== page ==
posting by Jana
I've just finished a season of presenting at conferences about the Cosmic Person as a way of re-conceiving the legal subject or person at law. I argue for law to take greater account of the human being in context as opposed to the highly abstracted ideal of the rational, autonomous individual that's been very influential in Western culture. The effect of the rational autonomous individual as the chief 'player' at law has been to privilege the 'individual life project' in legal decision-making. It's time, I argue, to value the project of life - interdependent, connected, and emergent - by remembering ourselves as part of the whole community of life on Earth not apart from or above it.
At some point over the next few weeks I intend to sit down with my notes from all three conferences: The Green Institute's 'Everything is Connected', the Australian Earth Laws Alliance 'Inspiring Earth Ethics: Linking Values and Action', and Law, Literature and the Humanities Association of Australasia's 'Dissents and Dispositions'. So many new connections, such a flurry of new ideas. And I look forward to the keynotes and so on being uploaded to those websites so I can review the highlights (you might want to check them out, too).
The title of this post relates to a notion I picked up at the last conference, 'Dissents and Dispositions.' In a presentation on old and new materialism, Professor Chris Tomlins of UC Berkley Law included the phrase 'constellations of awakening.' It refers to critical theorist Walter Benjamin's proposal that 'ideas are to objects as constellations are to stars.' From the Oxford Reference:
Walter Benjamin famously proposed in the ‘Epistemo-Critical Prologue’ to Ursprung des deutschen Trauerspiels (1928), translated as The Origin of German Tragic Drama (1977), that ideas are to objects as constellations are to stars. That is to say, ideas are no more present in the world than constellations actually exist in the heavens, but like constellations they enable us to perceive relations between objects. It also means ideas are not the same as concepts, nor can they be construed as the laws of concepts. Ideas do not give rise to knowledge about phenomena and phenomena cannot be used to measure their validity. This is not to say the constellation is purely subjective or all in our heads. The stars in the night sky are where they are regardless of how we look at them and there is something in how they are positioned above us that suggests the image we construct of them. But having said that, the names we use for constellations are embedded in history, tradition and myth. So the constellation is simultaneously subjective and objective in nature. It is not, however, a system, and this is its true significance for Benjamin, who rejects the notion that philosophy can be thought of as systemic, as though it were mathematical or scientific instead of discursive. Benjamin developed this notion further in his account of the arcades in 19th-century Paris. Theodor Adorno adopts and adapts constellation in his account of negative dialectics, transforming it into a model. The notion of constellation allows for a depiction of the relation between ideas that gives individual ideas their autonomy but does not thereby plunge them into a state of isolated anomie.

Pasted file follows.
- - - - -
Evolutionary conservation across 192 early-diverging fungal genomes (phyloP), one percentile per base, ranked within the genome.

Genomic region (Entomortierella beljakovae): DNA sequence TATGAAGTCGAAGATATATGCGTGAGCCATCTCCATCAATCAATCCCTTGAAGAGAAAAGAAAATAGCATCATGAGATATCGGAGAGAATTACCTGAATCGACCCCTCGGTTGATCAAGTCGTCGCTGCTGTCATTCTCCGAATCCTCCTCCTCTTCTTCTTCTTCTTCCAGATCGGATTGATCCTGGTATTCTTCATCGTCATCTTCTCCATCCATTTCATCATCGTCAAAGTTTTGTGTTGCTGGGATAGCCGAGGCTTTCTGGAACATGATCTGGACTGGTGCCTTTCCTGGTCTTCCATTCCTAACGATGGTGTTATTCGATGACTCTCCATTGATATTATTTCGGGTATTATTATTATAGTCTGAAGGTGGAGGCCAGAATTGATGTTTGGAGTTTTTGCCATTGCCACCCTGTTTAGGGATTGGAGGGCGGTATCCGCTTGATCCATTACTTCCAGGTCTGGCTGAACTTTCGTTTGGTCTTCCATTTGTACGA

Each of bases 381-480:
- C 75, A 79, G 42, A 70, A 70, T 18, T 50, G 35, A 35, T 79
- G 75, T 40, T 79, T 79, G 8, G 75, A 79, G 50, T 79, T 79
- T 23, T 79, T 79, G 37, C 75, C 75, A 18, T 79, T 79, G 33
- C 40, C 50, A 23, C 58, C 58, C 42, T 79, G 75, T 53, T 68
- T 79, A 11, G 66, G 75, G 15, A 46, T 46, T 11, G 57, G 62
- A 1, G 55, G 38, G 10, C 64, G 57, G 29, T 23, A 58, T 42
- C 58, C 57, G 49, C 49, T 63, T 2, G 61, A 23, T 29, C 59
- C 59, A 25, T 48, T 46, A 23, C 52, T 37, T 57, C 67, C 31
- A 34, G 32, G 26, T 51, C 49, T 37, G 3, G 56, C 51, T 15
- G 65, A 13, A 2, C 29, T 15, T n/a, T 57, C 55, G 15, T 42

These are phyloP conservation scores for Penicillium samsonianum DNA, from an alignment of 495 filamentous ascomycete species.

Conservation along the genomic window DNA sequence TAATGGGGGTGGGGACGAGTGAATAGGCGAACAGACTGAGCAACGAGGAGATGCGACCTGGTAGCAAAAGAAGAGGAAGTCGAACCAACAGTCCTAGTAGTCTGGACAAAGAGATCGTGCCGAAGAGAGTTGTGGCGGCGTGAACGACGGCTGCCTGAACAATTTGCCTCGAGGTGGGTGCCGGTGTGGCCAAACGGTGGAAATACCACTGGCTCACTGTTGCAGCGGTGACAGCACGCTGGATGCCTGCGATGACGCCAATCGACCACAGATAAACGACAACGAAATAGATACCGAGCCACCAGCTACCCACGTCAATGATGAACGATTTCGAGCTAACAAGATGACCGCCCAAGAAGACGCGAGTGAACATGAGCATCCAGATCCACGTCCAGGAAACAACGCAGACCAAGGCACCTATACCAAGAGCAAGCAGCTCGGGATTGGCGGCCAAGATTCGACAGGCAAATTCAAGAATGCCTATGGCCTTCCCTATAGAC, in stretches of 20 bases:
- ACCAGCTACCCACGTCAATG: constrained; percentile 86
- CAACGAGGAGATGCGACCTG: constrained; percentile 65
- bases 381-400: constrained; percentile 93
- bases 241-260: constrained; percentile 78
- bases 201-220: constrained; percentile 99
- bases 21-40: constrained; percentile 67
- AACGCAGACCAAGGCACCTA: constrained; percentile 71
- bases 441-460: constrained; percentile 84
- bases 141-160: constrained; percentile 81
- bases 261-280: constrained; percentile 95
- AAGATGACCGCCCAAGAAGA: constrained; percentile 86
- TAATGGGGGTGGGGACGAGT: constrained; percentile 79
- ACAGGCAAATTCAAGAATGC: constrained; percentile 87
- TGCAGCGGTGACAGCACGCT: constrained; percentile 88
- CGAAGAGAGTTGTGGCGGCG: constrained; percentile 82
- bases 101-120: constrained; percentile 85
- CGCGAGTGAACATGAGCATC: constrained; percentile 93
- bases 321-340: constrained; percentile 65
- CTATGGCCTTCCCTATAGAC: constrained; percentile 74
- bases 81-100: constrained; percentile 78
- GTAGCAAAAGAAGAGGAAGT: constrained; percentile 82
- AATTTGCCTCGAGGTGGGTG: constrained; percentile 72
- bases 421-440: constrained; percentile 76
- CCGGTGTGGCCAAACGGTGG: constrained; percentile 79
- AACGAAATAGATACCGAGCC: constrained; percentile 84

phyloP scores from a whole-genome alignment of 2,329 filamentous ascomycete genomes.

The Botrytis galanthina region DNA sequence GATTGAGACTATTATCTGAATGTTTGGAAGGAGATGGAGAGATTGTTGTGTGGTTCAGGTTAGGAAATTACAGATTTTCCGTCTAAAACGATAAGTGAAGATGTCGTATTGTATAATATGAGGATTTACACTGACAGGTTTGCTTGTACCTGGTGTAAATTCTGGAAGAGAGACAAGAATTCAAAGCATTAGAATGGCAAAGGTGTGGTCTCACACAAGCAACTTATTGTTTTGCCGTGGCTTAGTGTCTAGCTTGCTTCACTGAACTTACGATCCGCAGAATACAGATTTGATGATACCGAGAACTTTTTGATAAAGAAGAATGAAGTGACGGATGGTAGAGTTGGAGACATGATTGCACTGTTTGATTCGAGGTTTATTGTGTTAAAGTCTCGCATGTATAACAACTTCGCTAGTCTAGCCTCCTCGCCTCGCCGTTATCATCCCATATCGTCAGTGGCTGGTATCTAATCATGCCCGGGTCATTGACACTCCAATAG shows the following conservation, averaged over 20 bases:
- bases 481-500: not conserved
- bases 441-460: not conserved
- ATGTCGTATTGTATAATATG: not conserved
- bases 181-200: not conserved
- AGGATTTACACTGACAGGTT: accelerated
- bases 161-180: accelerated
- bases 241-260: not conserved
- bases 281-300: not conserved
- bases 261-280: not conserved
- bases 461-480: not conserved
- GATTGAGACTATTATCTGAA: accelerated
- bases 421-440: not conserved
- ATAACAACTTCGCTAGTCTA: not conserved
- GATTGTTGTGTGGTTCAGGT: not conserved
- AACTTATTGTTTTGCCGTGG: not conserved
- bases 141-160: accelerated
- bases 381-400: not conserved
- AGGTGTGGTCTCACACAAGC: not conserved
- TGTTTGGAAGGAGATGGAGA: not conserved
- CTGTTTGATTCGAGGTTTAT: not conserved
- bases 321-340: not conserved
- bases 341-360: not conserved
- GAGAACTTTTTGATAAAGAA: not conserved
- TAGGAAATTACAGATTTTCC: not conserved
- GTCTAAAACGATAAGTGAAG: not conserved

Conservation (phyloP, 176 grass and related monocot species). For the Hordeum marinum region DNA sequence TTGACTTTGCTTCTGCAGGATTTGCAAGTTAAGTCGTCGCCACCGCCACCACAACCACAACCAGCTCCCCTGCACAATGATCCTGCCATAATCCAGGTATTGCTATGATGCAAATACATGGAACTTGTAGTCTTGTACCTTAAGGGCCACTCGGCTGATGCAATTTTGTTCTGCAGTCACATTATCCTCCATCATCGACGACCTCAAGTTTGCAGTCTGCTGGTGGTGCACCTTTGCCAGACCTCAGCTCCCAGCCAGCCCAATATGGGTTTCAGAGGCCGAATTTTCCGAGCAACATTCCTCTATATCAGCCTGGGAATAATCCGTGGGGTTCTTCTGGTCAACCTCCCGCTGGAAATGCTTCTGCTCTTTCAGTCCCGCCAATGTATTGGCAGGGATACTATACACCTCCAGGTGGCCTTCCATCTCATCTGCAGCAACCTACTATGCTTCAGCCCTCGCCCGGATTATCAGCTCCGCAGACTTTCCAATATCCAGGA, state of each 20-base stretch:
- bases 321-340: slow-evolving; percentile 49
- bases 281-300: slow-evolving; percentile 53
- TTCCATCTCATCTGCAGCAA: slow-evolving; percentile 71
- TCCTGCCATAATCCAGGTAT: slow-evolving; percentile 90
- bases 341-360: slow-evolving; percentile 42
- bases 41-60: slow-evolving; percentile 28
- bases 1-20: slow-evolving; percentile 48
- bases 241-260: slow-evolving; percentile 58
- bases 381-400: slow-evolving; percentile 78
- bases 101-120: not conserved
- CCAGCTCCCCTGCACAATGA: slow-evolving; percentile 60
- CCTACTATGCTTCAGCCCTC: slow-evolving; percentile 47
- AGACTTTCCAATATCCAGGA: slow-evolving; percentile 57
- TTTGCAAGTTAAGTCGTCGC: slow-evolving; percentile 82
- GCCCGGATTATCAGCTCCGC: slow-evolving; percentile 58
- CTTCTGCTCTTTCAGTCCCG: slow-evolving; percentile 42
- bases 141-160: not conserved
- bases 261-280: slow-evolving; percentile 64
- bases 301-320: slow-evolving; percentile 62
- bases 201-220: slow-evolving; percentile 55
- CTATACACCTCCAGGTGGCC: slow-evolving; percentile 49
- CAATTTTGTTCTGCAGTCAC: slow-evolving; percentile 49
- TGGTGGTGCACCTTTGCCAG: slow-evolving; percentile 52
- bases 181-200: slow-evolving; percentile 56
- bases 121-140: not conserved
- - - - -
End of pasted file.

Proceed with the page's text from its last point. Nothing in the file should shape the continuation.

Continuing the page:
So the constellation is simultaneously subjective and objective in nature. That's of interest to me as a way to wonder about the ideas I carry around and how they relate to one another. The mixture of objective and subjective that cannot be collapsed or fully picked apart: there is an invitation in this for me to hold lightly my ideas and the system of meaning I think they create for me. What I hold as truth is always a mix of the observable and the perceived...with all the filters and biases perception entails.
If you had to pick out a particular star of 'truth' from amongst your constellations of awakening today, what would it be?